Russia’s Roskomnadzor communications watchdog has fined Google for failing to comply with a legal requirement to remove certain entries from its search results.
Over the past five years, Russia has introduced tougher internet laws that require search engines to delete certain search results and social media networks to store Russian users’ personal data on servers within the country. In November, Russia formally opened a civil case against Google for violating legal requirements.
The head of Roskomnadzor, Alexander Zharov, said Tuesday that Google was fined 500,000 rubles ($7,530) for failing to filter searches based on a government registry of banned websites, the state-run RIA Novosti news agency reported.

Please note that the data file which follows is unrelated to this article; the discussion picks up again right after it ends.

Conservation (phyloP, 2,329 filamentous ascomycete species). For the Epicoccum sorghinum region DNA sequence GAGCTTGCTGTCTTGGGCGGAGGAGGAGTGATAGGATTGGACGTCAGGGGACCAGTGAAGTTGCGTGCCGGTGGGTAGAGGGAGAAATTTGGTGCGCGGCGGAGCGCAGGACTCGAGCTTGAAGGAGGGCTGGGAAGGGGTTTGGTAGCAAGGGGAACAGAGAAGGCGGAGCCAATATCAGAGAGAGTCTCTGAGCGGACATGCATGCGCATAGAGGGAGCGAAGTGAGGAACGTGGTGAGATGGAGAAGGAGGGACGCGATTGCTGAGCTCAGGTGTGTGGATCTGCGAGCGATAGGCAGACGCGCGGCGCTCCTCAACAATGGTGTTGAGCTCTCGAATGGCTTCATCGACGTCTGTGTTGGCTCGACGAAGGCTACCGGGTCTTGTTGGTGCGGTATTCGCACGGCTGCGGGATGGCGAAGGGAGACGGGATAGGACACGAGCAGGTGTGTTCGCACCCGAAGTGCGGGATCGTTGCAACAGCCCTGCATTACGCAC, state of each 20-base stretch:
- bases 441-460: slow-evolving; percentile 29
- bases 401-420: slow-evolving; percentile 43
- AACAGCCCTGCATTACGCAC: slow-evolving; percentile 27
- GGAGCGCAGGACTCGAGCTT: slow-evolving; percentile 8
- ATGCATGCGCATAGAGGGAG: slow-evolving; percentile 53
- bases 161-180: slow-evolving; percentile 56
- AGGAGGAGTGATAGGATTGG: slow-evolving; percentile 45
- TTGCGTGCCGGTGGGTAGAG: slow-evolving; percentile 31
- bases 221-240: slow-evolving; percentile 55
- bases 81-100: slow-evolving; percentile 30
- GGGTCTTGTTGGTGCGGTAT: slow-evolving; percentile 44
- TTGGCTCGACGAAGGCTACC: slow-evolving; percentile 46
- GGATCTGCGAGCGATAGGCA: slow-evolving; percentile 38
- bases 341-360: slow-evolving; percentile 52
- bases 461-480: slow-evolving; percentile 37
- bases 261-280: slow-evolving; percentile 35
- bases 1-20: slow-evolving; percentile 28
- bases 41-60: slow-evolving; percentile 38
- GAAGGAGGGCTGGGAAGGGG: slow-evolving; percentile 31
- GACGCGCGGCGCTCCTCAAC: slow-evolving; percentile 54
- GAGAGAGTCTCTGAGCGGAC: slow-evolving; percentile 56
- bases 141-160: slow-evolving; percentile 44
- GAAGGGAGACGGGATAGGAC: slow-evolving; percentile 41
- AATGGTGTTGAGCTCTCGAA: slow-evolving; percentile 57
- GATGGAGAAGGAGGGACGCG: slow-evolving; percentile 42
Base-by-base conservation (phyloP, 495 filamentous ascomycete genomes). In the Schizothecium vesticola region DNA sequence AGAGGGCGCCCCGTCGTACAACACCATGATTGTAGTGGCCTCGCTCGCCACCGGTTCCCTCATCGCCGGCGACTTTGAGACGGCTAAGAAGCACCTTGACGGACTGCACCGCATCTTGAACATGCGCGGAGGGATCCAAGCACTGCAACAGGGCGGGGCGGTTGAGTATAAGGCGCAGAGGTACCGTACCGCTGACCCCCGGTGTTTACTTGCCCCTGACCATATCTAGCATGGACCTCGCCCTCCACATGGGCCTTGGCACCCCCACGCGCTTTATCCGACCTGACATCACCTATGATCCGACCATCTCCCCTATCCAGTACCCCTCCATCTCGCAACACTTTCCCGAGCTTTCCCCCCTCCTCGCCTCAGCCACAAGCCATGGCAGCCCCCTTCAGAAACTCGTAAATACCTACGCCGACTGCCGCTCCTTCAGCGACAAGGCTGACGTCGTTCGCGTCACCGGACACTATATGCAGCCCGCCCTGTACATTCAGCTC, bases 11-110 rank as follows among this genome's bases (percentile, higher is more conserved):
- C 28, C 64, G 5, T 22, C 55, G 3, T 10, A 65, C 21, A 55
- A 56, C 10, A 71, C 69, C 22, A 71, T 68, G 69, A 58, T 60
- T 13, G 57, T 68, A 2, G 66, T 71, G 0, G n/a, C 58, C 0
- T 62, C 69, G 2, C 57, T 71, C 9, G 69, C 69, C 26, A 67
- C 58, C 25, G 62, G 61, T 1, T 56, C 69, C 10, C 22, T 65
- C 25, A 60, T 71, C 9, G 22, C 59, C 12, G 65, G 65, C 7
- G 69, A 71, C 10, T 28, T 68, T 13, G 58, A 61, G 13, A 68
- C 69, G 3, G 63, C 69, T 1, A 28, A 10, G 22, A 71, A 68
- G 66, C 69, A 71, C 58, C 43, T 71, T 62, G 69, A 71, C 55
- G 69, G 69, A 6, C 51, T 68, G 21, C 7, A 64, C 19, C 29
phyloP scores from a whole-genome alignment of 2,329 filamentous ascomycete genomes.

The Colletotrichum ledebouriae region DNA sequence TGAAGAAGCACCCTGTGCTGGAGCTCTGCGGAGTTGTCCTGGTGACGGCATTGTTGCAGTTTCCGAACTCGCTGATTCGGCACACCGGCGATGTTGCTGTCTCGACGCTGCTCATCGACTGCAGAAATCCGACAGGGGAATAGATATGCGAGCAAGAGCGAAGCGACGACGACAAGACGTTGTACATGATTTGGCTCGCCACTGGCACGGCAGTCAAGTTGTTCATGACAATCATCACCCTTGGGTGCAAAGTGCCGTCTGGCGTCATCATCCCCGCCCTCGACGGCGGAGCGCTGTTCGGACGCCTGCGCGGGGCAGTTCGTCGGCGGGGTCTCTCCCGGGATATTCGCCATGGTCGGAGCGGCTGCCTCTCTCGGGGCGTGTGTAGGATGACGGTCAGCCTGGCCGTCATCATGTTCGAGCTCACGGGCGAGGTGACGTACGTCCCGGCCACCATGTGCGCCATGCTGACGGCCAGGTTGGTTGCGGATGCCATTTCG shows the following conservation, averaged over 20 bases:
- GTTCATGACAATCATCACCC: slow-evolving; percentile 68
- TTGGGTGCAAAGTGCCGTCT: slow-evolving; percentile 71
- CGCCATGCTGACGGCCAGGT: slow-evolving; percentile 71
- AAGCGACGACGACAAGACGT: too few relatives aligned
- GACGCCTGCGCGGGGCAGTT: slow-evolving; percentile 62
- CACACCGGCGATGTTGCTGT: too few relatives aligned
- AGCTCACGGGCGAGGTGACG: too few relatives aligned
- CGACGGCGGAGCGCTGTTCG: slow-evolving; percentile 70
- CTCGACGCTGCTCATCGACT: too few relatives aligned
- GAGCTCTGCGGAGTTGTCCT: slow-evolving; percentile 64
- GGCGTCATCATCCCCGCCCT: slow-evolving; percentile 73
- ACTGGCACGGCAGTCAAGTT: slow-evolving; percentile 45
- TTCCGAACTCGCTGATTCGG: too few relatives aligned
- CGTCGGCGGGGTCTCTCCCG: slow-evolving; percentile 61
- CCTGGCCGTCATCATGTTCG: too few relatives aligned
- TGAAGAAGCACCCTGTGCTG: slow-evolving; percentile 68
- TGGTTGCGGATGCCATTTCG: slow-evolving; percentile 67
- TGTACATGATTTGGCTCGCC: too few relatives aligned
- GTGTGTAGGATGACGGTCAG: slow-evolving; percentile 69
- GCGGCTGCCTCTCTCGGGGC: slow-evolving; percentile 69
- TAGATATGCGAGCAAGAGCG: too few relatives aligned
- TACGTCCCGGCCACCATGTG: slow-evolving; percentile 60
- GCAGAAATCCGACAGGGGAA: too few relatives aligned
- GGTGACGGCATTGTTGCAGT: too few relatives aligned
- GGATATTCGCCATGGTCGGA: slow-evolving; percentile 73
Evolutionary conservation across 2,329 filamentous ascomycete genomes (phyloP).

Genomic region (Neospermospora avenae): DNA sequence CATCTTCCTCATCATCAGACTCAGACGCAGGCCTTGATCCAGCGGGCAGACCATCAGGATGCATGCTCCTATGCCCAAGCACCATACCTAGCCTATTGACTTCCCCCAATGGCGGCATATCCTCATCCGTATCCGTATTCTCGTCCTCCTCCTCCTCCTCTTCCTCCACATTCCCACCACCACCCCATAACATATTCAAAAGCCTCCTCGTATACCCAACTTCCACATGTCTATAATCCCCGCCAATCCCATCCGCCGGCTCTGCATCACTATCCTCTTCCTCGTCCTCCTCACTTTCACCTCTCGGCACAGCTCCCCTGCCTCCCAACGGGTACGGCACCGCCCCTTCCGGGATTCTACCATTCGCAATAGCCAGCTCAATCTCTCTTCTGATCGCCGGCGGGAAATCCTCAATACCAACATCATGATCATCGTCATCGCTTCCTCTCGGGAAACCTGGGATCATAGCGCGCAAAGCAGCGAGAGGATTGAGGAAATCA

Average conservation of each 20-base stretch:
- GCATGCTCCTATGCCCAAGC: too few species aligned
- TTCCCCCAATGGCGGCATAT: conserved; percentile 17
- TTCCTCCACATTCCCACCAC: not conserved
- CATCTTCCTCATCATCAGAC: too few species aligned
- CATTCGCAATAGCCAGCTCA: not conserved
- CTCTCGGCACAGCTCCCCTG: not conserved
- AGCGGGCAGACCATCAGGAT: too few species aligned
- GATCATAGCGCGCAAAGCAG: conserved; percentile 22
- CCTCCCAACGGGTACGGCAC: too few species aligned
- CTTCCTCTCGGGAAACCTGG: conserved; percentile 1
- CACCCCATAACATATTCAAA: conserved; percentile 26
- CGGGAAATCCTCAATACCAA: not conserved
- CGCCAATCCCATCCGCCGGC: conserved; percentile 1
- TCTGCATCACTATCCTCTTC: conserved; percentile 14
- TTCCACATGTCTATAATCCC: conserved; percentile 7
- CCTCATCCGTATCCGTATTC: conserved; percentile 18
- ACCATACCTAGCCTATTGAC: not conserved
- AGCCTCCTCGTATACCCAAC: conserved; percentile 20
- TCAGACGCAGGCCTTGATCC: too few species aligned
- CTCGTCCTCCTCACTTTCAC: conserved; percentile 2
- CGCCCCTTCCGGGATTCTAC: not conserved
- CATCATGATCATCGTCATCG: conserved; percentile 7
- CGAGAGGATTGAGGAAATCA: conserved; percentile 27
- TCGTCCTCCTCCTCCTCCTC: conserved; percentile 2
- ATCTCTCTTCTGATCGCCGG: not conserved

Zharov also told reporters that Twitter and Facebook would be required to report on their implementation of the law on localizing personal data of users in Russia before the end of 2018, three years after the law requiring the move was initially passed.
"This is a fairly simple process, we will request information [on the localization of personal data],” he was cited as saying, adding that the watchdog would monitor the situation.
Late last month, Facebook reportedly blocked a post on its social media networks in compliance with a recent Russian law that calls on tech companies to block defamatory content. Internet freedom advocates have warned that the measure could become a common practice in Russia.
Reuters contributed reporting to this article.